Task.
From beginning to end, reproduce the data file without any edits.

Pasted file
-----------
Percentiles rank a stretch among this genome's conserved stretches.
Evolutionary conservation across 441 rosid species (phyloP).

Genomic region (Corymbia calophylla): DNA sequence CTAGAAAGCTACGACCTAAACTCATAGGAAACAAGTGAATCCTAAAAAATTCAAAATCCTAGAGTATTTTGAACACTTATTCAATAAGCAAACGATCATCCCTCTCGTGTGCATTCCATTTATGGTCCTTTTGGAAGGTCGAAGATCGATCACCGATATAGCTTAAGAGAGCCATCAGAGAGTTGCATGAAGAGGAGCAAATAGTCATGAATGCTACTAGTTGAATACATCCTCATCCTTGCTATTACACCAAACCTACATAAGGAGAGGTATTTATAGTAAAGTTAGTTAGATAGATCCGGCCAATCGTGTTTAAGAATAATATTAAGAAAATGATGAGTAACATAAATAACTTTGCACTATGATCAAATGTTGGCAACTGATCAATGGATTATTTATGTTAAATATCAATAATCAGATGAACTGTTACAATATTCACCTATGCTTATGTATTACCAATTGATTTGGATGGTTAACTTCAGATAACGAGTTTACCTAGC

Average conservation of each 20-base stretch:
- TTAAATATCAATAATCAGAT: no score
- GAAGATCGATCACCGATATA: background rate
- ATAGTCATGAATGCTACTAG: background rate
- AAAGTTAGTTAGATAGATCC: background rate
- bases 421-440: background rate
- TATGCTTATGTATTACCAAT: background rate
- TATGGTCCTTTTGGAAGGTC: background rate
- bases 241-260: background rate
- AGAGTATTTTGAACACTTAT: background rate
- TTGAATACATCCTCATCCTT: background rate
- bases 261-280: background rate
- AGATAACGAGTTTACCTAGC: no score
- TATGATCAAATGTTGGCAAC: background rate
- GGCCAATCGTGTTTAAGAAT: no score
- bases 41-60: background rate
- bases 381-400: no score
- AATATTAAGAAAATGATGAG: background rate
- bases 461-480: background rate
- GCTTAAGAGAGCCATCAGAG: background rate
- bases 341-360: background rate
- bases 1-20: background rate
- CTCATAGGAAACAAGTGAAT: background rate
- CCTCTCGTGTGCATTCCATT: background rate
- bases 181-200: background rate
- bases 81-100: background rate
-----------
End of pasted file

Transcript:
Percentiles rank a stretch among this genome's conserved stretches.
Evolutionary conservation across 441 rosid species (phyloP).

Genomic region (Corymbia calophylla): DNA sequence CTAGAAAGCTACGACCTAAACTCATAGGAAACAAGTGAATCCTAAAAAATTCAAAATCCTAGAGTATTTTGAACACTTATTCAATAAGCAAACGATCATCCCTCTCGTGTGCATTCCATTTATGGTCCTTTTGGAAGGTCGAAGATCGATCACCGATATAGCTTAAGAGAGCCATCAGAGAGTTGCATGAAGAGGAGCAAATAGTCATGAATGCTACTAGTTGAATACATCCTCATCCTTGCTATTACACCAAACCTACATAAGGAGAGGTATTTATAGTAAAGTTAGTTAGATAGATCCGGCCAATCGTGTTTAAGAATAATATTAAGAAAATGATGAGTAACATAAATAACTTTGCACTATGATCAAATGTTGGCAACTGATCAATGGATTATTTATGTTAAATATCAATAATCAGATGAACTGTTACAATATTCACCTATGCTTATGTATTACCAATTGATTTGGATGGTTAACTTCAGATAACGAGTTTACCTAGC

Average conservation of each 20-base stretch:
- TTAAATATCAATAATCAGAT: no score
- GAAGATCGATCACCGATATA: background rate
- ATAGTCATGAATGCTACTAG: background rate
- AAAGTTAGTTAGATAGATCC: background rate
- bases 421-440: background rate
- TATGCTTATGTATTACCAAT: background rate
- TATGGTCCTTTTGGAAGGTC: background rate
- bases 241-260: background rate
- AGAGTATTTTGAACACTTAT: background rate
- TTGAATACATCCTCATCCTT: background rate
- bases 261-280: background rate
- AGATAACGAGTTTACCTAGC: no score
- TATGATCAAATGTTGGCAAC: background rate
- GGCCAATCGTGTTTAAGAAT: no score
- bases 41-60: background rate
- bases 381-400: no score
- AATATTAAGAAAATGATGAG: background rate
- bases 461-480: background rate
- GCTTAAGAGAGCCATCAGAG: background rate
- bases 341-360: background rate
- bases 1-20: background rate
- CTCATAGGAAACAAGTGAAT: background rate
- CCTCTCGTGTGCATTCCATT: background rate
- bases 181-200: background rate
- bases 81-100: background rate